Hence Bitcoin 2017.
We don’t have to feel sorry for these people (they will be fine), but we should recognise something: the support of the professional managerial class is required in order to maintain the stability and order of the entire system.
5. This disaffected elite wants change. They’re drifting left - radically
The educated upper-middle class generally aligned with the right in the 70’s and 80’s. In the UK, many of them voted for Thatcher. They knew they would benefit from the shift to a service economy.
In the 90’s the left (under Blair), recognised that creating a similar recipe of neoliberalism, with a slightly more “progressive” sauce, offered opportunity to combine the support of this powerful voter base with that of the working class.
The Tories under Cameron did a reasonable job of copying Blair and curried some favour for a while.
But now many of this same liberal metropolitan elite (especially the youth - most impacted by the circumstances outlined in points 1-3) are looking for something new.
Democratic Socialists like Alexandria Ocasio-Cortez and Bernie Sanders - or the UK’s own Jeremy Corbyn - are more popular with young middle-class, university-educated city dwellers than with the working-class they profess to stand for.
The liberal elite wants a new order. They're tired of crony capitalism. They're tired of QE-fueled, debt funded share buybacks and flagrant displays of corporate socialism. As Ben Hunt says, they want to Burn it the F#&! Down.
6. The working class have gone the other direction
Many of the upper-middle class (the 10%) now see that “equality” (higher tax, more market regulation, more wealth redistribution, reining in big tech, protecting and funding public services, etc.) will operate in their favour.
But they have a short-term issue. They’re struggling to attract the working class to their cause with the old stories about a society that is “better for everyone”.
This, of course, is because they’re banging the wrong bloody drum.
Globalisation and neoliberalism have been much less kind to the working class than this new liberal elite.
There is a yawning values disconnect between these two potential voter bases. Shoreditch-dwelling hipsters who grew up in the suburbs and studied history at Bristol university lack the ability to understand what a former steel worker from Scunthorpe (now unemployed) is living through:
The sense of possibility, of social motion has, among the disadvantaged white British population, been replaced by a wider sense of stagnation and loss. [source]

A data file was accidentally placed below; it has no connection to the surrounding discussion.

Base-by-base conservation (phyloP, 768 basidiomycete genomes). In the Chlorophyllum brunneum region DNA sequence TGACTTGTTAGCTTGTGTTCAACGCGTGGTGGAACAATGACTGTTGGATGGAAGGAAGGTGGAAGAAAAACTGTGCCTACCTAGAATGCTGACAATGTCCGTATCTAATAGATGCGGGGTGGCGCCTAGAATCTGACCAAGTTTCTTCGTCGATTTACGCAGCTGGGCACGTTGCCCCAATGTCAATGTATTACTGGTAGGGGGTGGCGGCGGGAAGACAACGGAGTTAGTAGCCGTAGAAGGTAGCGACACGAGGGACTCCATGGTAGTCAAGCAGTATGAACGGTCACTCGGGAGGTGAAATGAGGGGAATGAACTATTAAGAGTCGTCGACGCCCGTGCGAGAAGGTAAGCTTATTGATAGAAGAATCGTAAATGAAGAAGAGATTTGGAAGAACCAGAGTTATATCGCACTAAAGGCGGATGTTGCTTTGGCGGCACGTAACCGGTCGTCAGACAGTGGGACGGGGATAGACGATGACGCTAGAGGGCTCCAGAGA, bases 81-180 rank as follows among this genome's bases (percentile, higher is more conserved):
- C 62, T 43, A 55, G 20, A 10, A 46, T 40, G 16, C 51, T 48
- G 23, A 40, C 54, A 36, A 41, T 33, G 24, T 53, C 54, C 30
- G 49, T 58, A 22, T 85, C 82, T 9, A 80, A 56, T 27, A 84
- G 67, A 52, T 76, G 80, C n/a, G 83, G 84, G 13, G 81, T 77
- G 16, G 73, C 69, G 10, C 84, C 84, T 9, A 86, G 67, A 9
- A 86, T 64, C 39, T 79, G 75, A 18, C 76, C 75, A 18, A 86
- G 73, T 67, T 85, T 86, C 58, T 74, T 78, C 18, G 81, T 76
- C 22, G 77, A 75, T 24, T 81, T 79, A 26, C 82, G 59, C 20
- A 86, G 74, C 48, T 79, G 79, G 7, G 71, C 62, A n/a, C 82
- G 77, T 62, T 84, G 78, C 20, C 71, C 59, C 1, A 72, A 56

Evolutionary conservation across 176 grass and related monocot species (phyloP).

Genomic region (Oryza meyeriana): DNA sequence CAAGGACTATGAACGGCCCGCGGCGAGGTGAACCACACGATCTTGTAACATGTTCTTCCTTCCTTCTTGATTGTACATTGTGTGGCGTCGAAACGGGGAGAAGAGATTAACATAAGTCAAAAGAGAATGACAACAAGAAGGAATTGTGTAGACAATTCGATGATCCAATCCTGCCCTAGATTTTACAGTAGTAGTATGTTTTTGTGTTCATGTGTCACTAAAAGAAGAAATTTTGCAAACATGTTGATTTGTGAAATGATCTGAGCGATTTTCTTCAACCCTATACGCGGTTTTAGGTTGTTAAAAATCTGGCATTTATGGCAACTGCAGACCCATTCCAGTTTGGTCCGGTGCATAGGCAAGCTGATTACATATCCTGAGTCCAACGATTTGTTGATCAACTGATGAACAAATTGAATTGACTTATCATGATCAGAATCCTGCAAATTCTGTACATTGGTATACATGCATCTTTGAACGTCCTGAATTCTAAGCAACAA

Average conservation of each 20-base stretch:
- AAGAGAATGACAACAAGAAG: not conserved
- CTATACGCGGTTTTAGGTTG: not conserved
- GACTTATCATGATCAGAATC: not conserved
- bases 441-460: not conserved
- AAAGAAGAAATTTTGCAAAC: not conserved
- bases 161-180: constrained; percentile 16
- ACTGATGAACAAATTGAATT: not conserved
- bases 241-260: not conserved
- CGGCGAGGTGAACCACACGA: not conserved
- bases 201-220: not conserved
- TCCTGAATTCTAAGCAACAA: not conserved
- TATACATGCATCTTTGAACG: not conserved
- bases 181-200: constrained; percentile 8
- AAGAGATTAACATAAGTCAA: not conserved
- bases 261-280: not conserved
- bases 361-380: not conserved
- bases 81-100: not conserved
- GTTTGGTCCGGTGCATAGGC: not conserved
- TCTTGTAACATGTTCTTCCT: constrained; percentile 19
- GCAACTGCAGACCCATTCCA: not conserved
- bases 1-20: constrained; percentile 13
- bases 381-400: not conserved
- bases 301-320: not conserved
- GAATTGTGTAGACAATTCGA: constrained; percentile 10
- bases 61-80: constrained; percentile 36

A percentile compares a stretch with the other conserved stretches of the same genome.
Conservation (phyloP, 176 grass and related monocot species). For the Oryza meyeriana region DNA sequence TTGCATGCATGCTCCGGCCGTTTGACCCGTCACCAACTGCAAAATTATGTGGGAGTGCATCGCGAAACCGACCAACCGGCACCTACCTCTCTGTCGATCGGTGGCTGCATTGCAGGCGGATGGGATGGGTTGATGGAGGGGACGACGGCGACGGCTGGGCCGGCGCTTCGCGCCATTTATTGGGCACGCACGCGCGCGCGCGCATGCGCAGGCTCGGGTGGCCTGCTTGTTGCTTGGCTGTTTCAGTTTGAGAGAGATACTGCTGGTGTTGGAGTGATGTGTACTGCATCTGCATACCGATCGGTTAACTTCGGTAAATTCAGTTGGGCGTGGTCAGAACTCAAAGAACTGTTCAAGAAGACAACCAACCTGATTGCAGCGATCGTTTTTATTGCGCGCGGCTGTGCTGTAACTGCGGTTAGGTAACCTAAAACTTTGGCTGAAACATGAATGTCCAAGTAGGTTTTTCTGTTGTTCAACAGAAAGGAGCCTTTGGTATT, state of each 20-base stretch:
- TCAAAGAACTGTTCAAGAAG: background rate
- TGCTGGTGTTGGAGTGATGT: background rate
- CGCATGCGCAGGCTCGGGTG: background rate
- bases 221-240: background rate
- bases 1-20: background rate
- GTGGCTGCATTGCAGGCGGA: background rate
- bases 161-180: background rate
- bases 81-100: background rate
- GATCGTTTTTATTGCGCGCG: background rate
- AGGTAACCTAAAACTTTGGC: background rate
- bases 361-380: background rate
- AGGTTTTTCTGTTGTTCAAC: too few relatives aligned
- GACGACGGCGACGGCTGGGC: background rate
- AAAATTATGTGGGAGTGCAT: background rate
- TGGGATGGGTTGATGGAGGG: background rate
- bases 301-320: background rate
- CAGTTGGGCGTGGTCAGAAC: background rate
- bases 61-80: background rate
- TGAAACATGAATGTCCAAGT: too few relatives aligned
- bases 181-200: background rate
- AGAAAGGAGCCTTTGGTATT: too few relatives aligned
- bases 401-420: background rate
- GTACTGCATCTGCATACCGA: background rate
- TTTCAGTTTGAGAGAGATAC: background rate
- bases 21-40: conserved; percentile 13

Liberal elites lack empathy for the fact that, typically, this voter is quite socially conservative. They don’t realise that he’s tired of feeling accused of being a “privileged white male” (in spite of the now well-recycled fact that working class white boys are the least socially mobile demographic in Britain).
They don't understand the extent to which the communities, culture and jobs that formed the backbone of the British working class world have simply wasted away.
The Conservatives understand this. They understand it viscerally. That’s why they won Brexit, and that’s why they won the last election by a landslide.
Some of my more left-leaning friends will claim they get it, and truly have the best interests of the working class at heart, “if the poor uneducated masses up in Grimsby would only understand that Bozza and his chums have lied to them”. But this is at best a factor in their thinking.
At best. Like Krein I contend that the Liberal Elite, like Conservatives, and most other primates, are mainly worried about their own status in the hierarchy:
Whatever the underlying merits of “woke” critiques and causes might be, these postures are mainly adopted in intra-elite competition for positions and influence…[source]
The sooner young Liberals transparently admit that they are promoting personal interests (and stop pretending it is mainly about helping the working class), the sooner they will be able to understand where their interests and those of the working class actually align (I will give you a clue - it isn’t anything to do with gender, race or bathrooms. It’s about money). Only when they realise this will they stand a chance of catching up with the Conservative party.
Keir Starmer looks like he has potential to do a good job. Good luck to him. As the Guardian points out, he still has a long road ahead.
7. The Conservatives have a bigger problem - their core voter base risks dying out, and their immigration shtick is going to lose its sheen
Demographic trends are currently pushing hard against the Conservatives. Not only are younger voters far more likely to be left-leaning, but people are remaining more left-leaning later in life, a result of the “liberalisation” of our institutions and society (academia, marriage, media, culture, etc.).